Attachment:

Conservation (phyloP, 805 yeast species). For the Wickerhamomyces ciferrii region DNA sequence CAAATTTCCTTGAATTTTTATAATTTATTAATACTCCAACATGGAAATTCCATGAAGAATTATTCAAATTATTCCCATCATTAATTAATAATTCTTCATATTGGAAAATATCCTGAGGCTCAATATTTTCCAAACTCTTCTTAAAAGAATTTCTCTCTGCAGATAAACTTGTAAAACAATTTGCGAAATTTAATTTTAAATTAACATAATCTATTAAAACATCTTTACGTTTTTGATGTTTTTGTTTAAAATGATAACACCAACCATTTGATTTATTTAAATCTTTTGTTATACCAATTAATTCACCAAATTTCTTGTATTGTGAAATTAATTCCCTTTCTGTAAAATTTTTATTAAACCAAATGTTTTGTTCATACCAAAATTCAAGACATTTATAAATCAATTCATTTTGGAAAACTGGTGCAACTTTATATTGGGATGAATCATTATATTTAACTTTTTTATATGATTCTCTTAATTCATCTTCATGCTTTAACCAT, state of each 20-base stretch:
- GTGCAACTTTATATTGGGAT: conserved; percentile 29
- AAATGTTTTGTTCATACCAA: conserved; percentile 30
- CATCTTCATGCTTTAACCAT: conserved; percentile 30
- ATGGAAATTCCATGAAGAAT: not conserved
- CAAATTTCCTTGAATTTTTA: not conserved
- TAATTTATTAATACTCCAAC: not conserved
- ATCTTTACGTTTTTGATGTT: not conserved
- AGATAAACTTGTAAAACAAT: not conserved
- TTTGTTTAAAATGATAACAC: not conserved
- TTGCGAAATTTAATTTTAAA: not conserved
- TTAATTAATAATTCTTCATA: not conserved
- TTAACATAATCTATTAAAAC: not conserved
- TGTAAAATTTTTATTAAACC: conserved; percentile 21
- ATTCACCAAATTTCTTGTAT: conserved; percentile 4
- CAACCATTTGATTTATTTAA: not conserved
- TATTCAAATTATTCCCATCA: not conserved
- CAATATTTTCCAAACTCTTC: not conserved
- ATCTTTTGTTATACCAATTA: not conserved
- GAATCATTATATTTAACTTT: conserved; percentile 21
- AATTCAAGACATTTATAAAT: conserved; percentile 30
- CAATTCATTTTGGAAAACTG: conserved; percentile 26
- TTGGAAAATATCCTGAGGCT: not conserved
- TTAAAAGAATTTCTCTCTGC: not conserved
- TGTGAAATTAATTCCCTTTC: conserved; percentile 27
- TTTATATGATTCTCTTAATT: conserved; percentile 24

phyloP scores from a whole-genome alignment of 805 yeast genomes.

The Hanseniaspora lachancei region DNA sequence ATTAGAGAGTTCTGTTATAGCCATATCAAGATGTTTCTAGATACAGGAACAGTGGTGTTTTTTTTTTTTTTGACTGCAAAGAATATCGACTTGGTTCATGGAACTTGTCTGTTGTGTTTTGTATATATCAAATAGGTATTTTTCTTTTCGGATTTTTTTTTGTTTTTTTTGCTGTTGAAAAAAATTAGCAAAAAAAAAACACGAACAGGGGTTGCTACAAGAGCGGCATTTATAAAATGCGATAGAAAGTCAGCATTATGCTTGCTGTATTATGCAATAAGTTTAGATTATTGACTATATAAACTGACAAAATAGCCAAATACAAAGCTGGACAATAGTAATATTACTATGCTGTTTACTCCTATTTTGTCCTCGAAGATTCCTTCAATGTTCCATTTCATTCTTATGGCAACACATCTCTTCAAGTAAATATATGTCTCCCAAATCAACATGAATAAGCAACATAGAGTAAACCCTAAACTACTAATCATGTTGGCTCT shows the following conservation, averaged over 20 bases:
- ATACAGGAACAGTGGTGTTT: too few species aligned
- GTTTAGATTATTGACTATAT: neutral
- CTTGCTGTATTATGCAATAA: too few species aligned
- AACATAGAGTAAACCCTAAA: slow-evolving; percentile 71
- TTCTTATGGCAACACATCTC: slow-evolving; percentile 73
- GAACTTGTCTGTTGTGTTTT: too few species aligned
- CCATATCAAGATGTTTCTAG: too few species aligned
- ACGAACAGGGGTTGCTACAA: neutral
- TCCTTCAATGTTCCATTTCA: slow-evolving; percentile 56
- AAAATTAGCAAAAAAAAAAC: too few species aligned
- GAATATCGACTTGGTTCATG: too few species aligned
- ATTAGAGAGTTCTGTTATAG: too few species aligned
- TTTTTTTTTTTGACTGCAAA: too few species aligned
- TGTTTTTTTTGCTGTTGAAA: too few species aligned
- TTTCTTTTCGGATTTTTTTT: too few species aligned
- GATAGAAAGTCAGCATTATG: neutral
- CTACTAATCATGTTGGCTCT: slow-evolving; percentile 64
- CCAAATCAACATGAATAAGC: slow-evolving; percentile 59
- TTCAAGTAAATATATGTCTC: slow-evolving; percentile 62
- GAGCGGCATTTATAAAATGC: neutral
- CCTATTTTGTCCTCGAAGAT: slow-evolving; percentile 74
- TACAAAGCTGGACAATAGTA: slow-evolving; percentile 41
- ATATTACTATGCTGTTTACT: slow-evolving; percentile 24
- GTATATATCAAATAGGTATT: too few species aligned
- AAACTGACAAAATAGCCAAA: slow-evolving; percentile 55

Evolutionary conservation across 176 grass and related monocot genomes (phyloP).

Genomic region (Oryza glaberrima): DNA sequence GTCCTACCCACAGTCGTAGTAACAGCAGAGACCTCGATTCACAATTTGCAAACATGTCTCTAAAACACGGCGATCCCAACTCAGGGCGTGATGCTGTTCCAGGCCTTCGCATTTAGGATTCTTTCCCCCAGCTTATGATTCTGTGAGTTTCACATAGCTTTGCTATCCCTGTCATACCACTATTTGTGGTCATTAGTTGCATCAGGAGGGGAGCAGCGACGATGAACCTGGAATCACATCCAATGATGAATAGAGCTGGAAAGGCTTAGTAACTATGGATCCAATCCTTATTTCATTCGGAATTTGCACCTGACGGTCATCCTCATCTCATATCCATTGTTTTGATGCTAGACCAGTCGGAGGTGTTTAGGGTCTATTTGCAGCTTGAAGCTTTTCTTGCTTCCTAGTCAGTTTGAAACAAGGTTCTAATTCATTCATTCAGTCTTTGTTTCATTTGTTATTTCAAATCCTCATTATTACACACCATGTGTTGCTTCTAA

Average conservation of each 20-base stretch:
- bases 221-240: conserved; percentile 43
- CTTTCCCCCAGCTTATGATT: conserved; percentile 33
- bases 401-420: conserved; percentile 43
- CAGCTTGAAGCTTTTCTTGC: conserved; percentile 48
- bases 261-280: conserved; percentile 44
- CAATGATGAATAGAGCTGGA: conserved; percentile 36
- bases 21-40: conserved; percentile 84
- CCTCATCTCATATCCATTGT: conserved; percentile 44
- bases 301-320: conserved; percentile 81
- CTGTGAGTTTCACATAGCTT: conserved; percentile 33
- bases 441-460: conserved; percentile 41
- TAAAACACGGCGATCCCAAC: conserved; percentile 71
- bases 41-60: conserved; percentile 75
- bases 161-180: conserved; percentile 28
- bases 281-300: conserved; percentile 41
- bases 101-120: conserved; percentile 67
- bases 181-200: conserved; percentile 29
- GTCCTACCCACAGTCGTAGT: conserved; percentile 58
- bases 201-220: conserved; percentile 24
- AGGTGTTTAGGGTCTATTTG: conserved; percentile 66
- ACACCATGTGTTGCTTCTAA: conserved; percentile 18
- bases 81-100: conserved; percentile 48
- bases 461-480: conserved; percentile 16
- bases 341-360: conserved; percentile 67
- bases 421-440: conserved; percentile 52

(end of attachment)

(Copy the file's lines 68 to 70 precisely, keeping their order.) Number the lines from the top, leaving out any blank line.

- TAAAACACGGCGATCCCAAC: conserved; percentile 71
- bases 41-60: conserved; percentile 75
- bases 161-180: conserved; percentile 28